Pierced by a British musket ball.
You know the rest. In the books you have read
How the British Regulars fired and fled,—
How the farmers gave them ball for ball,
From behind each fence and farmyard wall,
Chasing the redcoats down the lane,
Then crossing the fields to emerge again
Under the trees at the turn of the road,
And only pausing to fire and load.
So through the night rode Paul Revere;
And so through the night went his cry of alarm
To every Middlesex village and farm,—
A cry of defiance, and not of fear,
A voice in the darkness, a knock at the door,
And a word that shall echo for evermore!
For, borne on the night-wind of the Past,
Through all our history, to the last,
In the hour of darkness and peril and need,
The people will waken and listen to hear
The hurrying hoof-beats of that steed,
And the midnight message of Paul Revere.
~Henry Wadsworth Longfellow~
Wow, talk about slacking. Two weeks in a row with no update. Need to get on the ball, we shall see about that. I always promise to keep up with it and then completely fail. So no promises this time, but I will do my best to update when I am not job hunting, working, hanging out with friends, working on other writing projects. Hmmm this is going to be harder than I thought.
Speaking of other writing projects, this week I decided to change it up a bit. Instead of posting a poem that I wrote or one that someone else wrote, I’ve decided to share part of a short story that I’ve been working on. Well I take that back, it is one I worked on a couple months ago and have shelved for the moment. Currently working on another, but that isn’t fit to see the light of day. Then again, not sure this one is either. Writing stories is a fairly new concept to me. Growing up I spent more time writing English or history papers for school than I did writing short stories. I did tell a lot of stories and not the kind to get me out of trouble. Well not always, there were still a few of those. However, my imagination growing up was always running and I’ve always had some sort of story in my head. The problem is getting it down on the page. I’ve had several story ideas that I’ve been thinking about since probably sophomore year in college, but have never put them down on paper. It always seems something comes up. Until recently that is. When you are semi-unemployed (aka part time) you find other activities to spend your time on, when you aren’t job hunting. This activity for me was writing. I was inspired by my friend Zoe, who I write the other blog with, and her husband, both who have been writing for many many years.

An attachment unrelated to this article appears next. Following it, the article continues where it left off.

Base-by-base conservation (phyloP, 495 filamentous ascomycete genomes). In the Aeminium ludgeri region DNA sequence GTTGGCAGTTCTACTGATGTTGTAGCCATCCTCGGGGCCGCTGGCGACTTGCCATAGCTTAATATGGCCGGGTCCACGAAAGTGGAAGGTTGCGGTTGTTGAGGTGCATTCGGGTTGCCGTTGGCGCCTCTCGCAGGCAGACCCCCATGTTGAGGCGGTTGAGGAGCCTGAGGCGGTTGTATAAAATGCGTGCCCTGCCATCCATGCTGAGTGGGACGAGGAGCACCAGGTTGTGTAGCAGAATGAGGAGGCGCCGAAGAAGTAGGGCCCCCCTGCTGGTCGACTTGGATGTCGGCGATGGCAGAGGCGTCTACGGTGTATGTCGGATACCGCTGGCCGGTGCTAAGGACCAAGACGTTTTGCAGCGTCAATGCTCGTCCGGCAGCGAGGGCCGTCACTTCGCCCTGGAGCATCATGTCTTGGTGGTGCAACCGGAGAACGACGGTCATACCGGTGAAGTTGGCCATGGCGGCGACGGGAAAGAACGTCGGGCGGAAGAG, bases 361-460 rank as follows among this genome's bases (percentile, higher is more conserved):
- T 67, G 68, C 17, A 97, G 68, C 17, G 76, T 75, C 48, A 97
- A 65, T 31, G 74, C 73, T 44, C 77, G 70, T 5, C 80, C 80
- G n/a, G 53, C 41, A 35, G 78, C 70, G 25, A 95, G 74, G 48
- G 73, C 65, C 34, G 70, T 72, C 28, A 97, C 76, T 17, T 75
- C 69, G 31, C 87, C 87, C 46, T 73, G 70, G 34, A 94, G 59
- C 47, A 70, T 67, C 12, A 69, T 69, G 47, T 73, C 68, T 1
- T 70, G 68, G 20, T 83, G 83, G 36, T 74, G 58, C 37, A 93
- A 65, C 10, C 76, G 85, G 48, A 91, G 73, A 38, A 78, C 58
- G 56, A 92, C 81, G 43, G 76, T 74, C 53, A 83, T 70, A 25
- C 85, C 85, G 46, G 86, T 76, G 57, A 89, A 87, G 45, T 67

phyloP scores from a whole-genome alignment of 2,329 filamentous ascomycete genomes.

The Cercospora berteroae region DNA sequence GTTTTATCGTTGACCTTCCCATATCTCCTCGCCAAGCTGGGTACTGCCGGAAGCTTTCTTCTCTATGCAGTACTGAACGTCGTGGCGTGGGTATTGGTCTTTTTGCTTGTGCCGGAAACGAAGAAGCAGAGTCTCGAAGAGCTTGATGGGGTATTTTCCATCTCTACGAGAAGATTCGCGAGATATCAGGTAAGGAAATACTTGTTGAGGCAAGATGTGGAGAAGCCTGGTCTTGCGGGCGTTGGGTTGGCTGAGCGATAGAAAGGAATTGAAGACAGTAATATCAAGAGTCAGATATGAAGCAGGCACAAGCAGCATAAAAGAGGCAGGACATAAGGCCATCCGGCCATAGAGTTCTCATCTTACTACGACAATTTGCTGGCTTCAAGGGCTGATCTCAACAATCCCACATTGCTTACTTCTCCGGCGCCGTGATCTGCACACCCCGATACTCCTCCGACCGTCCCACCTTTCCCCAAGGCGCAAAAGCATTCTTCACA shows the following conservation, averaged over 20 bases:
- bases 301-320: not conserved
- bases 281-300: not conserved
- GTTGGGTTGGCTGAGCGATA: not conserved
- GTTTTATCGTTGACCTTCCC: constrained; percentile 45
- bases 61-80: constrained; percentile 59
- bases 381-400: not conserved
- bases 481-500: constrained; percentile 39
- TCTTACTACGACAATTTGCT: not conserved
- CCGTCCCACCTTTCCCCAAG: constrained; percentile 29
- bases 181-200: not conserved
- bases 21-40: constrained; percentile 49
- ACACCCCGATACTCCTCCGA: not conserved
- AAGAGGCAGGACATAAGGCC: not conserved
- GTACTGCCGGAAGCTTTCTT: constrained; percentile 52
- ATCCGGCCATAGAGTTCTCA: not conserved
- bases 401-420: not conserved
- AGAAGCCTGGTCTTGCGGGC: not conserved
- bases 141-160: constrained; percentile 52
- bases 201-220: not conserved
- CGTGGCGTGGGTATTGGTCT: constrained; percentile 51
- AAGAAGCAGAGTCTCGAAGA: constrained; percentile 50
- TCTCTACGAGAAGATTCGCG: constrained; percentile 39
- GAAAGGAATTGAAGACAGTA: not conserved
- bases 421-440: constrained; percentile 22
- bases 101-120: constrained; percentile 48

Anyway, enough about all that let’s move on to the story. This is a very very very very rough draft of an intro. There are still some bugs and plot items to iron out, but you have to start somewhere. Right? I am sure I’ve mixed tenses and misspelled words. There are probably some fragments as well, but it might just be how I write. So be kind in your comments. Suggestions are welcome, but just remember it is just a rough draft. Enjoy.
Untitled Short Story
It must be a Tuesday. I always hated Tuesdays and as the rain pounded down on the windows of my parent’s house, this Tuesday would be no different. Thunder rolled in the distance as I walked through the silent house. On a normal day the house would be filled with the shouting of my parents, but not today.
The funeral had been nice. Their friends all stood up to say something nice about them. The pastor said some passing words and I just sat there in silence. Everyone just assumed it was because I was so distraught over my parents death, the thing is I could have cared less. The moment I turned eighteen I left that hell hole and never looked back. There were a few Christmases or Thanksgivings that I came home for, but the result was always the same. I was never good enough for them. Anything I did was either wrong or not enough. They weren’t afraid to tell me either. I could have won the lottery, paid off all their expenses and I still would have done something wrong. Then in the times they weren’t yelling at me, they were at each other’s throats. Some household to grow up in.
It wasn’t all bad. There were some happy moments as there always is in any sad story. It was always nice when they put aside their differences and would attend my little league games or a band concert. There were a few birthdays that they spent what little they had to buy me the latest gadget or throw a party for me and my friends. Unfortunately, those days were few and far between. The day after, the yelling would start again. How they lasted 35 years together, I will never know. But they were together until the end, when their car went screaming off the road. No one really knows why or how my father ended up driving off that bridge. My theory is he finally got tired of listening to my mother in one of their long bouts and just finally decided to call it quits. We will never know.
All this came flooding back to me as I stood in the quiet house listening to the storm roll in. I really hate Tuesdays and this one was going to get much worse before the night ended.
By Ten that evening, the storm was in full swing. I sat in the living room listing to the rain slam against the skylights as a fire crackled in the fireplace. Every now and then a flash of lightening would light up the room, making the shadows dance across the walls. To be honest, it was kind of spooky.